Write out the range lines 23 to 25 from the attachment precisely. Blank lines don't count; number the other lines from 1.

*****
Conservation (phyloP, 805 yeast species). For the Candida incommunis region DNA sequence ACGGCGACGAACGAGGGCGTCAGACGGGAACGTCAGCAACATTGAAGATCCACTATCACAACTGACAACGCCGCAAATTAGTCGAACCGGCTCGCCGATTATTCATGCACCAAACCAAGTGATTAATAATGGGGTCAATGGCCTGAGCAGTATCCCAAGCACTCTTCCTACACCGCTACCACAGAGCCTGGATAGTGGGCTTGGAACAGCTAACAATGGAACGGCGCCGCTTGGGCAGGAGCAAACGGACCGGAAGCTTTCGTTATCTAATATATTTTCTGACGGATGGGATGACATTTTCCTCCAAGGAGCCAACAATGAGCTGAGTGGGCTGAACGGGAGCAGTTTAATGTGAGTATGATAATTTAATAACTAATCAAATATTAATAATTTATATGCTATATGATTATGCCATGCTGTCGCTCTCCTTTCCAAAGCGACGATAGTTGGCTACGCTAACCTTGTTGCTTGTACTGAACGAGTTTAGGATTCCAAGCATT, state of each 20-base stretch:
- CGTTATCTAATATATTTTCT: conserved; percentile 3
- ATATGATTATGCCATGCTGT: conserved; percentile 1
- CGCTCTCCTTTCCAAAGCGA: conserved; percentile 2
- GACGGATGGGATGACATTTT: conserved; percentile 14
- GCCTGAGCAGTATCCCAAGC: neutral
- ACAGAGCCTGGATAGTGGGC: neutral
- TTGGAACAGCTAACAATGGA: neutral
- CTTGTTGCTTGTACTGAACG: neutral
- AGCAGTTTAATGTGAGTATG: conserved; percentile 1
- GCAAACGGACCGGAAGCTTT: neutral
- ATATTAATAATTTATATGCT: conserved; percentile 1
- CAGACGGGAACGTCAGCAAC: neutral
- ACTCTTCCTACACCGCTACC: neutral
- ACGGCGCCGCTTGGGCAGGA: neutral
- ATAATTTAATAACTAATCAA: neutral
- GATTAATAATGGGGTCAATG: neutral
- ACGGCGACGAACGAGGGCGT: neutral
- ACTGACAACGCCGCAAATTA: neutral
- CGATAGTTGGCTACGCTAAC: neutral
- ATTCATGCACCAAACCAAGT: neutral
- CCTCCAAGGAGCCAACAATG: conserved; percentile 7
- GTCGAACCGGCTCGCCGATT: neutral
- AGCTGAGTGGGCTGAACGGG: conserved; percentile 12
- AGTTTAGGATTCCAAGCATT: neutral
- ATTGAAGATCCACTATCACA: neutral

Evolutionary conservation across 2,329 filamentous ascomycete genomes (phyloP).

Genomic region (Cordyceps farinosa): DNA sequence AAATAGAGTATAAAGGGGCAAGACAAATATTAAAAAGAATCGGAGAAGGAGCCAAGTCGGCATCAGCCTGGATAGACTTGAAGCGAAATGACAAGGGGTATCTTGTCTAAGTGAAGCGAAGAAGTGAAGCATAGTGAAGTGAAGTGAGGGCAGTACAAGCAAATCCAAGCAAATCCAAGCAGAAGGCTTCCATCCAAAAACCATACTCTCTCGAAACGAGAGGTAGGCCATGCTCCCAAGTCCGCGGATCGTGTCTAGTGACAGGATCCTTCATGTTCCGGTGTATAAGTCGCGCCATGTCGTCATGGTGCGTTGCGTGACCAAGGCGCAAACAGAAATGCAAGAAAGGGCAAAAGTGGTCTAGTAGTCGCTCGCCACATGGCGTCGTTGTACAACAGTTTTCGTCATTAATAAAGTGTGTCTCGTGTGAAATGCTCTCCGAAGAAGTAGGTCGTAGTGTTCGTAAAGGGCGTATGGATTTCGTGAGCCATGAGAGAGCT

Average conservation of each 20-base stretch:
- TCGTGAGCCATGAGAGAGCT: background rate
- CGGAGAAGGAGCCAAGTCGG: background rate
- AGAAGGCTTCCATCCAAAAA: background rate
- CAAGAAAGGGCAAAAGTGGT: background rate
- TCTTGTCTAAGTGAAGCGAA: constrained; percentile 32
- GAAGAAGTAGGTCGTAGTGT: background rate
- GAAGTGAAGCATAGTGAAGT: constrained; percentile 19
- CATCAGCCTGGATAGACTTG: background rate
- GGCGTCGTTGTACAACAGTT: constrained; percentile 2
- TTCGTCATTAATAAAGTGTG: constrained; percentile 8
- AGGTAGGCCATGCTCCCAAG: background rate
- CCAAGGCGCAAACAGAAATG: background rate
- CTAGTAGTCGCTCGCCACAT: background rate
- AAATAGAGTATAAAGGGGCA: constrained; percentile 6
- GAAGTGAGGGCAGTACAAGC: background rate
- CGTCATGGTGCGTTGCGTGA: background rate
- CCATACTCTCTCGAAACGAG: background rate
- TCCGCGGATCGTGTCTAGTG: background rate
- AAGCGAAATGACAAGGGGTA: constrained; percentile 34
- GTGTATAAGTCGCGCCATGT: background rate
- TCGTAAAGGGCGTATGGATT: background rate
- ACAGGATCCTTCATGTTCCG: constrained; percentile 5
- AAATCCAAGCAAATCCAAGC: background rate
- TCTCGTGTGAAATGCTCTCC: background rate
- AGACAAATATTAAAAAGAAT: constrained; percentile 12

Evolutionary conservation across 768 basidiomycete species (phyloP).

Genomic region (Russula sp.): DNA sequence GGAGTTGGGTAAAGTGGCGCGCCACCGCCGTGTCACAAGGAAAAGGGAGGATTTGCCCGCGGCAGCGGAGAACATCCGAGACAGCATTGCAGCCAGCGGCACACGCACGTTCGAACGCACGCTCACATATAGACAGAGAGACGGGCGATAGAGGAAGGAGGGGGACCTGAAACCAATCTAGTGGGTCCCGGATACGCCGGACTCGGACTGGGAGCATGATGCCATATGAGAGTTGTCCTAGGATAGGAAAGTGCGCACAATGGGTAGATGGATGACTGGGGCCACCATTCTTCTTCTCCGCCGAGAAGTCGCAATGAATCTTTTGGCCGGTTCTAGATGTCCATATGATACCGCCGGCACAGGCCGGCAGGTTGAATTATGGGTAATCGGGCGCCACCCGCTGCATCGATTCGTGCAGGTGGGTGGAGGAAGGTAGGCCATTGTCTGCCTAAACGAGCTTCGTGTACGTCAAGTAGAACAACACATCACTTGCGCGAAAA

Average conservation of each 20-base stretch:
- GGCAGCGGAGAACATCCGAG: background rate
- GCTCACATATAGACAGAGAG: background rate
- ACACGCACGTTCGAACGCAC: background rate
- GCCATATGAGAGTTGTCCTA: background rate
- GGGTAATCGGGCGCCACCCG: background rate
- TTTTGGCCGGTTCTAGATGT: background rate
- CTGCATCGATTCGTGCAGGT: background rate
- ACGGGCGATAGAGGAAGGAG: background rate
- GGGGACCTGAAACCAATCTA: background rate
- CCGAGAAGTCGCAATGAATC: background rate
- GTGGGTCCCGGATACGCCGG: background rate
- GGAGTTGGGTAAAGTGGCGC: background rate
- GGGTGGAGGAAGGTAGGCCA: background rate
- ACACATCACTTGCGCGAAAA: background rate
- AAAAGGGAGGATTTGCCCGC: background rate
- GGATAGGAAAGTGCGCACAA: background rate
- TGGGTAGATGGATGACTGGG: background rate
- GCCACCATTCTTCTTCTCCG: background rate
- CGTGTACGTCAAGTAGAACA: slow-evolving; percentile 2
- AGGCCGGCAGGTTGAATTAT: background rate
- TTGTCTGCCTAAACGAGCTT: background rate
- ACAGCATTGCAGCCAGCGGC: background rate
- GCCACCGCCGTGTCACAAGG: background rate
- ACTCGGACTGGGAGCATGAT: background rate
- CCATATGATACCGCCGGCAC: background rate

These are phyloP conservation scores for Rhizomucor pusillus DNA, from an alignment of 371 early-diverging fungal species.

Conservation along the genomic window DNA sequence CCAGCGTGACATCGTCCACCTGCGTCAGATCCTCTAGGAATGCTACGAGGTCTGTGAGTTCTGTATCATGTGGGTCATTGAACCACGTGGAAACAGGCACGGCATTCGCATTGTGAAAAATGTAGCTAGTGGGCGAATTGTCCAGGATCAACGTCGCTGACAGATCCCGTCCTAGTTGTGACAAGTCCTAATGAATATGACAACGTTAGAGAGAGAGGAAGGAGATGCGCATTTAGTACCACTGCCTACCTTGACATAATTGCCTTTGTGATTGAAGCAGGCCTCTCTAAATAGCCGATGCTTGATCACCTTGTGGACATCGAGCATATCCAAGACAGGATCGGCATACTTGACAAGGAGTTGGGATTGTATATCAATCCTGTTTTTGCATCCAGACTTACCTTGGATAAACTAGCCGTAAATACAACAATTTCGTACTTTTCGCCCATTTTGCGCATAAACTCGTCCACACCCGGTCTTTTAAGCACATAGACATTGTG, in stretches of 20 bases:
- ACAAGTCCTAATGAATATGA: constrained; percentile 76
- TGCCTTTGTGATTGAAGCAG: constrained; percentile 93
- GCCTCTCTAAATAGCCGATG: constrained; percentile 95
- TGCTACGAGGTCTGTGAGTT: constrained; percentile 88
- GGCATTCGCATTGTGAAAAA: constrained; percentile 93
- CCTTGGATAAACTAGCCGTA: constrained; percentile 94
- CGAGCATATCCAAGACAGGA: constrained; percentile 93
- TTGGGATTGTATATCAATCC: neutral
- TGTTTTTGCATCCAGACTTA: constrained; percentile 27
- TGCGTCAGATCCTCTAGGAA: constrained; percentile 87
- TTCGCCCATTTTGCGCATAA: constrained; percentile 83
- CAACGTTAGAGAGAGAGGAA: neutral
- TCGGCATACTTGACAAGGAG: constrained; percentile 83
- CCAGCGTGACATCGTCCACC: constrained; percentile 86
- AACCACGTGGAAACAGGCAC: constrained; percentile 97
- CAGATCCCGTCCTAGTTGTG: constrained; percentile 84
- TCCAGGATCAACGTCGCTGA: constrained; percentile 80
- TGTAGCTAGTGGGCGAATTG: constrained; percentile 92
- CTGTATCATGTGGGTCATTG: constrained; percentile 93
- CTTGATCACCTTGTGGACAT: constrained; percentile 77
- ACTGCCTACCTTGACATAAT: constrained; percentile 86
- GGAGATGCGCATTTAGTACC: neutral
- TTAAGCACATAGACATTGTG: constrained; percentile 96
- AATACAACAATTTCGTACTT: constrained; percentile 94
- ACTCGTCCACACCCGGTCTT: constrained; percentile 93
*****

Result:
- GTCGAACCGGCTCGCCGATT: neutral
- AGCTGAGTGGGCTGAACGGG: conserved; percentile 12
- AGTTTAGGATTCCAAGCATT: neutral